photo of domenick muoio

Domenick Muoio hit the ground running last January as one of the newest members of Montgomery Community College’s workforce development team.

He’s the Apprenticeship Coordinator for the 10-county South Central North Carolina region and has been burning up the road between MCC and constituent counties evangelizing apprenticeship to employers and community colleges.

“I’m fired up about apprenticeship,” said Muoio, who is a graduate of East Carolina University and has a background in sales and business development.

“Training is a critical part of any work, and employers are already doing it. Why not explore the benefits of apprenticeships?” he said.

As coordinator, Muoio serves as liaison between local businesses and community colleges to establish apprenticeships for employers. He introduces businesses to the concept and advantages of apprenticeship and matches apprentice education with programs offered at local community colleges.

What is ApprenticeshipNC?

ApprenticeshipNC is an employer-driven model that combines on-the-job learning with related classroom instruction. It allows businesses to creatively and effectively hire and train talent for their industry.

“There are over 1300 apprentice occupations,” Muoio said. “Our goal is to get the word out to employers who are looking for ways to recruit and retain new employees.”

Depending on the employer, the level of required technical education, and the design of the program, apprenticeships can be attractive to specific groups such as an employer’s existing workforce, veterans, high school or college students.

One employer in Montgomery County, Autumn Care of Biscoe, is taking advantage of apprenticeships to train its existing hospitality aides to become nursing assistants.

“We were looking to partner with MCC to do a nursing assistant class that we would sponsor for our hospitality aide applicants,” said Autumn Care Director Onji Madison, RN, LNHA. Autumn Care would vet the applicants, pay for their education, and increase their wages once they passed the nurse aide registry exam. That is when Muoio proposed an apprenticeship program as a training alternative.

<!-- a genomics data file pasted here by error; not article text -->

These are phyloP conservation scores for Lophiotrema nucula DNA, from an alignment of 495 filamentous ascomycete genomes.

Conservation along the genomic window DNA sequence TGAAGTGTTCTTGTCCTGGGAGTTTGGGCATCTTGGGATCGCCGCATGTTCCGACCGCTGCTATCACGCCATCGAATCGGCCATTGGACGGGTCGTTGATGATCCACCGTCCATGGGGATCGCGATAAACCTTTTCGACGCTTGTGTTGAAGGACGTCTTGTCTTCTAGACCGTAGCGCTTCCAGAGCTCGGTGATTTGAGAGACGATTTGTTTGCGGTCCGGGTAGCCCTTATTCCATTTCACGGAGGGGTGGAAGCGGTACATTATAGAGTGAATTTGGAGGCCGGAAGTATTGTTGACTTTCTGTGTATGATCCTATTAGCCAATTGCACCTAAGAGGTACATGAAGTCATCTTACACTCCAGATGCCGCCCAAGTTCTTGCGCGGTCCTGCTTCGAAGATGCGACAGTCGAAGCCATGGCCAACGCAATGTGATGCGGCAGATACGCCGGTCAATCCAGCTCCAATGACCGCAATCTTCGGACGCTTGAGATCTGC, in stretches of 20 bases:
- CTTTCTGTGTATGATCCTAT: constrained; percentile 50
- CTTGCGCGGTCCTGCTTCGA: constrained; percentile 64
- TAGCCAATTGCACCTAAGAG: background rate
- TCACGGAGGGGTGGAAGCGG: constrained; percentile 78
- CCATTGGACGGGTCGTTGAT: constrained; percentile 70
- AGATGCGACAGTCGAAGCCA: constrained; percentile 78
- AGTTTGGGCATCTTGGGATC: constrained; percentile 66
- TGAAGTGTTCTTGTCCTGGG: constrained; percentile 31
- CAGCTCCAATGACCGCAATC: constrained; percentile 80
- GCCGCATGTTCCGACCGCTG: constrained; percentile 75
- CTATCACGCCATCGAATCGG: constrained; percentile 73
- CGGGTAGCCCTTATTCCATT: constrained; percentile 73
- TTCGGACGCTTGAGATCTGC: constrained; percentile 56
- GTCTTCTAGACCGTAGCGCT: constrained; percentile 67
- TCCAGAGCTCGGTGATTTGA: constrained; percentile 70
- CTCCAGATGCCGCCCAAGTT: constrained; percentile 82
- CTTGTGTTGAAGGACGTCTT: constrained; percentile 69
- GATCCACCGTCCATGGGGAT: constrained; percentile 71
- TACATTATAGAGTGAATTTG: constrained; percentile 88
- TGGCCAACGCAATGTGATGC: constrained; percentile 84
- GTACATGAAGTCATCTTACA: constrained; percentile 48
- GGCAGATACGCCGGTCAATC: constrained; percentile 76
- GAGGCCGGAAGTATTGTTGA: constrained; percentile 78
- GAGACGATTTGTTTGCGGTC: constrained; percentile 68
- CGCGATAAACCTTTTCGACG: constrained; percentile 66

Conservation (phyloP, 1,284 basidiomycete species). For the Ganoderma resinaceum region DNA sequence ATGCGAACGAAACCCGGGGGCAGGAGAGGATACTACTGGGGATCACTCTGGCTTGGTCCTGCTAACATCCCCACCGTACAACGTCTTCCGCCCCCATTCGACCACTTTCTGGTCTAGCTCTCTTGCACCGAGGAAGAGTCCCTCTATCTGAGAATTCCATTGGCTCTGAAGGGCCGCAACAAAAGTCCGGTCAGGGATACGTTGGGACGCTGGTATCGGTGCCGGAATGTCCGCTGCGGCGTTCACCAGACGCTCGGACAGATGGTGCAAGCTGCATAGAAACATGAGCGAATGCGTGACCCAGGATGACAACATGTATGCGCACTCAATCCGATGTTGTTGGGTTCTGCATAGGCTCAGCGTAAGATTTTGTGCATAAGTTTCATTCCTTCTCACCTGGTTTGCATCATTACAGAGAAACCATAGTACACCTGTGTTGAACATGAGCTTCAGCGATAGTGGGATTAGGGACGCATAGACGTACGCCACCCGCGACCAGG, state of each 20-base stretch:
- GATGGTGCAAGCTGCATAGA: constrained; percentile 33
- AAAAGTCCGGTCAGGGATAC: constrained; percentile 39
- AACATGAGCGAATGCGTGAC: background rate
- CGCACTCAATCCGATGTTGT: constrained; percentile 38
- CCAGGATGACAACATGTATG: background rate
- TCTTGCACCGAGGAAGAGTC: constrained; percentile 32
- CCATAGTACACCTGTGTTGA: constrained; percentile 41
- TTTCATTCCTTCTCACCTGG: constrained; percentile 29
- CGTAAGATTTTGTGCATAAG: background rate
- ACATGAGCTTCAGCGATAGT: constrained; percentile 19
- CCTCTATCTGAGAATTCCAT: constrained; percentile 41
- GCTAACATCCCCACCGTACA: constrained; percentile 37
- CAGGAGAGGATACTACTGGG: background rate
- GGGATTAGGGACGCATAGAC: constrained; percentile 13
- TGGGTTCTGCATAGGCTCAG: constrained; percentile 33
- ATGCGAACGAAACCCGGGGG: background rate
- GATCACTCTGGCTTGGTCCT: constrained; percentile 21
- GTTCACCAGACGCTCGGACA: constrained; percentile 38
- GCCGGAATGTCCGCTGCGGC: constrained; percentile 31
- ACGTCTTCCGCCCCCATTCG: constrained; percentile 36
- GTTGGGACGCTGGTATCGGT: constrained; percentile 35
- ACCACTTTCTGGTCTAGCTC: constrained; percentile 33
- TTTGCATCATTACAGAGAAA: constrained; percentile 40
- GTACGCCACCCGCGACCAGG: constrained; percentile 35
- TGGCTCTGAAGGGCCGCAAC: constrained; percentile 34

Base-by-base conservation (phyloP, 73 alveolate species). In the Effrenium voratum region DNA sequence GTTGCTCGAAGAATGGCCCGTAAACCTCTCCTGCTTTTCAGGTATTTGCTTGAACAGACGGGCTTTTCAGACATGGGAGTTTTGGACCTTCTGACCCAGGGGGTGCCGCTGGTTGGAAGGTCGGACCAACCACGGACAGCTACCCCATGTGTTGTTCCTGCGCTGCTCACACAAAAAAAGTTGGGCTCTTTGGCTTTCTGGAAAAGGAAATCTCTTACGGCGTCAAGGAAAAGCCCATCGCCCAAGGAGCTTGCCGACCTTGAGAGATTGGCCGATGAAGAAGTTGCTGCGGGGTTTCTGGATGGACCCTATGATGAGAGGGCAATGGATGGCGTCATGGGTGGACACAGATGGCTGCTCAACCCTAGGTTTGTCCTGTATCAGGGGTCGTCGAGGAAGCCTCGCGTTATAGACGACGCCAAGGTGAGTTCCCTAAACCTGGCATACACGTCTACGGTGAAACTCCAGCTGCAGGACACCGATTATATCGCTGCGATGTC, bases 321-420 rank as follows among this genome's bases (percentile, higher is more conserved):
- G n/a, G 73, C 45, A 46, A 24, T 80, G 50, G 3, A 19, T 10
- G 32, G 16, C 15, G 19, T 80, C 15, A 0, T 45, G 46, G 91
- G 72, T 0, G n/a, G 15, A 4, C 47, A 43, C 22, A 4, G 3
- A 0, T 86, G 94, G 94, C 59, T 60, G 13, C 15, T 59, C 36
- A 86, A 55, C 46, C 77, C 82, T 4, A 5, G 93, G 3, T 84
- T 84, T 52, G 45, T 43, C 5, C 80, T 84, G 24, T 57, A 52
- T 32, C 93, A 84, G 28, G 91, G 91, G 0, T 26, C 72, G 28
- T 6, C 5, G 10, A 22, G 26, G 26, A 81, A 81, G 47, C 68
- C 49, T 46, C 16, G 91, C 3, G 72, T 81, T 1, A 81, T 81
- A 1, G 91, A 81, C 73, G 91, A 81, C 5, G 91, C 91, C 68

Autumn Care could dictate the terms of the program and in return, a Department of Labor grant would help cover the cost of the students’ education.

Autumn Care’s apprenticeship includes three months of classroom instruction, including clinical practice on-site at Autumn Care. Students can work as hospitality aides outside of classroom and clinical hours. Upon successful completion, students earn a Nursing Assistant I credential, a CPR credential, and an ApprenticeshipNC Journey worker’s credential.

The program benefits both the employer and the apprentice.

“For Autumn Care, it’s about growing our own,” said Madison. “Where the market for nursing assistants is shallow for our area, we have the ability to bring staff in and give them the training they need to grow into a CNA (certified nursing assistant),” she said.

The apprentice/employee has a job while their education is being funded and for two years after they complete the nursing assistant class. If they pass their registry exam, they will earn a higher wage as a CNA. There is a two-year commitment once they enter the program.

Apprenticeships are a growing training alternative in North Carolina and Muoio is leading the effort in the south central region. Muoio said he is able to visit with employers and be very responsive to their individual training needs.

“The only stipulation is that the process moves as quickly as the employer needs it to,” said Muoio.

The employer customizes the program for each job title. The employer dictates the work processes, the job duties, and the type of education required. Autumn Care currently has six apprentices under a single job title, and their program was set up very quickly.

“With the support and guidance of Domenick, the program wasn’t difficult at all to set up,” said Madison. “I would recommend the apprentice program because it gives employers an avenue to attract staff that want to grow in the field. It gives our current staff the opportunity to further their education as well,” she said.

For more information about apprenticeships contact Domenick Muoio at 910-898-9676 or email muoiod9208@montgomery.edu.

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